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Co-ops Up the Ante

Co-ops Up the Ante

Competition keeps food retailers on their toes — the successful ones, anyway. Sure, they do the shows and the share groups, but many times the danger isn’t coming from the store just like yours across the street. It’s the quick-serve deli around the corner, or the farmers’ market in the school parking lot on Sundays.

co-logo.gifIn other words, it’s critical that conventional foods retailers stretch a bit and look at alternate channels. Everyone’s heard of channel-blurring, and the recession exacerbated that activity as consumers scrambled to find the same foods at cheaper prices. Have you ever bought a can of all-white tuna in oil for 99-cents from a drug store?

Well, you can. And that’s the kind of sideways deal that supermarkets have to look out for.

To that point, the National Cooperative Grocers Association just launched a new website, It’s easy to navigate, contains original content, addresses some of the top issues and concerns facing consumers and enjoys an active readership.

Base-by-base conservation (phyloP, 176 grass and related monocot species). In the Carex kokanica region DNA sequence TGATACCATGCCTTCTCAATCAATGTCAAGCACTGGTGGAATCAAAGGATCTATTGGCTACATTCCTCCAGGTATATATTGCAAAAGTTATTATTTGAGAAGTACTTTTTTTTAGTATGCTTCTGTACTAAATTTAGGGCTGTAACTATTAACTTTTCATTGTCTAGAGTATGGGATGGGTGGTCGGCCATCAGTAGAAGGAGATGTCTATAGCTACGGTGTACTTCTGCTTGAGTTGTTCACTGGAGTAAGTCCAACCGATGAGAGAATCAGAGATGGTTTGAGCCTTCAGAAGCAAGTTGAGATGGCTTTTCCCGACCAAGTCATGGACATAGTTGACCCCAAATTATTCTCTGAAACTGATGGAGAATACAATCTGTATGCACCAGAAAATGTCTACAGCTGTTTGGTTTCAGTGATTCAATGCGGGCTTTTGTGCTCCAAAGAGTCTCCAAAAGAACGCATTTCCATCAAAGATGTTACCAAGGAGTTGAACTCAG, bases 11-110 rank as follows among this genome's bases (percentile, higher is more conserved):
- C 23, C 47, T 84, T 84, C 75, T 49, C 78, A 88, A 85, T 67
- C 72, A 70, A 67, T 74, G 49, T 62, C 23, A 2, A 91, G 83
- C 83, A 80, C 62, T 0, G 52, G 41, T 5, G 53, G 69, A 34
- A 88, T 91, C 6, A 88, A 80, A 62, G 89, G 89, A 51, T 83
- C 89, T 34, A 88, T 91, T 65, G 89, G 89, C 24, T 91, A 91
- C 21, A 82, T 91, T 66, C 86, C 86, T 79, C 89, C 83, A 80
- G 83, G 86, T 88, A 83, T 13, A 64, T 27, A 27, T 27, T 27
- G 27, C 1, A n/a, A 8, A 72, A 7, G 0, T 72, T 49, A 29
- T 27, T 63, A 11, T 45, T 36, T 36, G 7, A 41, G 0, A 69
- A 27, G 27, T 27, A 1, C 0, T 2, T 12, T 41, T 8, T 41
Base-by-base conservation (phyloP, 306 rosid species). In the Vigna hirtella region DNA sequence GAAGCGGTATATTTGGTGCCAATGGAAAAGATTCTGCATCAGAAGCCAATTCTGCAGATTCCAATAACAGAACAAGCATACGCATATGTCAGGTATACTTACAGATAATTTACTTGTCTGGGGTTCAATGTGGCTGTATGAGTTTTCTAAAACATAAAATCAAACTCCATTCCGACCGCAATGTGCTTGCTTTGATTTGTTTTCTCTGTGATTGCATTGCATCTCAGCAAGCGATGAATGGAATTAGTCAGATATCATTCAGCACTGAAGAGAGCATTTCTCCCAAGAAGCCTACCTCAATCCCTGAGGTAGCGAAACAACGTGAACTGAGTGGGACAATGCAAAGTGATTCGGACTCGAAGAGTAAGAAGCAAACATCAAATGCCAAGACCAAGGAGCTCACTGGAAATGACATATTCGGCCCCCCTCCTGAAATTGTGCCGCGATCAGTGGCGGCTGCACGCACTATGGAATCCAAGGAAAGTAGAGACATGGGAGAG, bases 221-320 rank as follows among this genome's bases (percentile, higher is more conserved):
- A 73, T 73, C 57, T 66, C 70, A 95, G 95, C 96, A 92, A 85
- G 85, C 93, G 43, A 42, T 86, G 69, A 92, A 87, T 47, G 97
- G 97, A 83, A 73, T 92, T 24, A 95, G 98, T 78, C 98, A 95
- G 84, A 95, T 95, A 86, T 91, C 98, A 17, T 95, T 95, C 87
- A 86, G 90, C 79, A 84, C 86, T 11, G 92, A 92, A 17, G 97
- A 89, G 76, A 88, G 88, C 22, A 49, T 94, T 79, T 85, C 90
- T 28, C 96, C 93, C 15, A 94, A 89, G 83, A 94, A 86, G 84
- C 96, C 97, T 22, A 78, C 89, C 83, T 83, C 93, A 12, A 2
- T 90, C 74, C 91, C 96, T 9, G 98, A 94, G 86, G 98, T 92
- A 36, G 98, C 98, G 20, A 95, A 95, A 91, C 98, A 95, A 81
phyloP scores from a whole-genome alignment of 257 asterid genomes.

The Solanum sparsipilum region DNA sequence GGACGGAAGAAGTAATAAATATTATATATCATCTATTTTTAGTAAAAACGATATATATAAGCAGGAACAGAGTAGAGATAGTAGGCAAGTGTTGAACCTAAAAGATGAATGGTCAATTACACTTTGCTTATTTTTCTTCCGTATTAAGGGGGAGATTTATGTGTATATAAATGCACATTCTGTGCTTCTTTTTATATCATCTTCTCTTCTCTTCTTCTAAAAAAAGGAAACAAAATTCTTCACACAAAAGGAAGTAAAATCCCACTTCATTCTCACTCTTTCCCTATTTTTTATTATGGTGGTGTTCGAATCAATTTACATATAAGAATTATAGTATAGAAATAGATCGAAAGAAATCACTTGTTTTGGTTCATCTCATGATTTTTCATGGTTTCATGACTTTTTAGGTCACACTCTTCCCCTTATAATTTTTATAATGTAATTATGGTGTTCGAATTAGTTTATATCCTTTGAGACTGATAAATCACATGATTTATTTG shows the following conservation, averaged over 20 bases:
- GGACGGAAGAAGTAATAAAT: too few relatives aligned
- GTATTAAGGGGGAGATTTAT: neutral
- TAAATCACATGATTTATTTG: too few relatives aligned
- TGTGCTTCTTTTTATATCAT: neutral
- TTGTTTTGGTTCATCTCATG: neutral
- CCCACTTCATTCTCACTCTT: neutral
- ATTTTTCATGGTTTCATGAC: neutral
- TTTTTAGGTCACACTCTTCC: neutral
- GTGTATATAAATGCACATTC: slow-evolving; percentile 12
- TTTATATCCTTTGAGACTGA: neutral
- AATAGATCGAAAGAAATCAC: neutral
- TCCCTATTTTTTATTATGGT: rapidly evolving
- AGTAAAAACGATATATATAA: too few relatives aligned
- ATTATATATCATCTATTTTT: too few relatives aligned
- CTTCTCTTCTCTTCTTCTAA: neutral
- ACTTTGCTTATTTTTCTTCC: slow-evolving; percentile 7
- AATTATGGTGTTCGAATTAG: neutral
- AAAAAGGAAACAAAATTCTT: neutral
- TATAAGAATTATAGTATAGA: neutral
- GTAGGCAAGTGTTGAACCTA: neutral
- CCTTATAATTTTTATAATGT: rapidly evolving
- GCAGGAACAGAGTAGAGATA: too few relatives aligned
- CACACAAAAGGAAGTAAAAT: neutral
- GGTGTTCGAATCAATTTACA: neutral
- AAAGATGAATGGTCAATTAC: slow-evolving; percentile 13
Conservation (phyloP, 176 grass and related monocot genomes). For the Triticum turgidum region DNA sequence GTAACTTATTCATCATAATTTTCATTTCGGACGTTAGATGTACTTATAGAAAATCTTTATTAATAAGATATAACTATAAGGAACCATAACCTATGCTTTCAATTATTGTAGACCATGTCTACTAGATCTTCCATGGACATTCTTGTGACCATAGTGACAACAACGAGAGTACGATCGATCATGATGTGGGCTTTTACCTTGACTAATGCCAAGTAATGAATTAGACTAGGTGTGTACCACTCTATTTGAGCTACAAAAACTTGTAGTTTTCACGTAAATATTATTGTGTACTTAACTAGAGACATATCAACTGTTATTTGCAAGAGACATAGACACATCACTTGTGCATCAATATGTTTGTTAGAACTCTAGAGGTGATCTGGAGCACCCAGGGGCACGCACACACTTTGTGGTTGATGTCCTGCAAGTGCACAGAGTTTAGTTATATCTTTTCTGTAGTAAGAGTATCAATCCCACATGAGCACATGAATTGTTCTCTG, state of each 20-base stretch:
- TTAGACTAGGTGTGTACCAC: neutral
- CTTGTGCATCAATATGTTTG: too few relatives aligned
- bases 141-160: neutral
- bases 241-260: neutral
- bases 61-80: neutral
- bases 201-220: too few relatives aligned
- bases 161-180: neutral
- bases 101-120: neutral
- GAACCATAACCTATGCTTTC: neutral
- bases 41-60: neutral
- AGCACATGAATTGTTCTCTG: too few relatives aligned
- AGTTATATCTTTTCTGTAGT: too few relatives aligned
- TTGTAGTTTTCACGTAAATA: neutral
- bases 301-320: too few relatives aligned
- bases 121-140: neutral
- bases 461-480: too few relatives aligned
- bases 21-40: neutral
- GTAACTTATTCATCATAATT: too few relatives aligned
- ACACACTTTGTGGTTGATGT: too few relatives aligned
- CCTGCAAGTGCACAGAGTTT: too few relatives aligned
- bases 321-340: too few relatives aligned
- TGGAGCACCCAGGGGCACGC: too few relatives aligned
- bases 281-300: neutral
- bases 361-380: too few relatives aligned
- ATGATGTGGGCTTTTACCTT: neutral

Sure, co-ops don’t directly compete with today’s 75,000-square-foot supermarket. That doesn’t mean retailers can’t learn from this segment. Co-ops are populated by core natural and organic consumers, and staffed by experts in community relations. The co-ops I have personally visited are quaint and neighborly, but that belies the pull they have on the local food scene… and we all know that local is one of the hottest trends right now.

Take a look at what co-ops are up to, and you’ll discover just how long they’ve been involved in the local food movement. And that’s just for a start. You might be surprised to learn of other areas where they've led the marketplace.

[Logo credit: NCGA]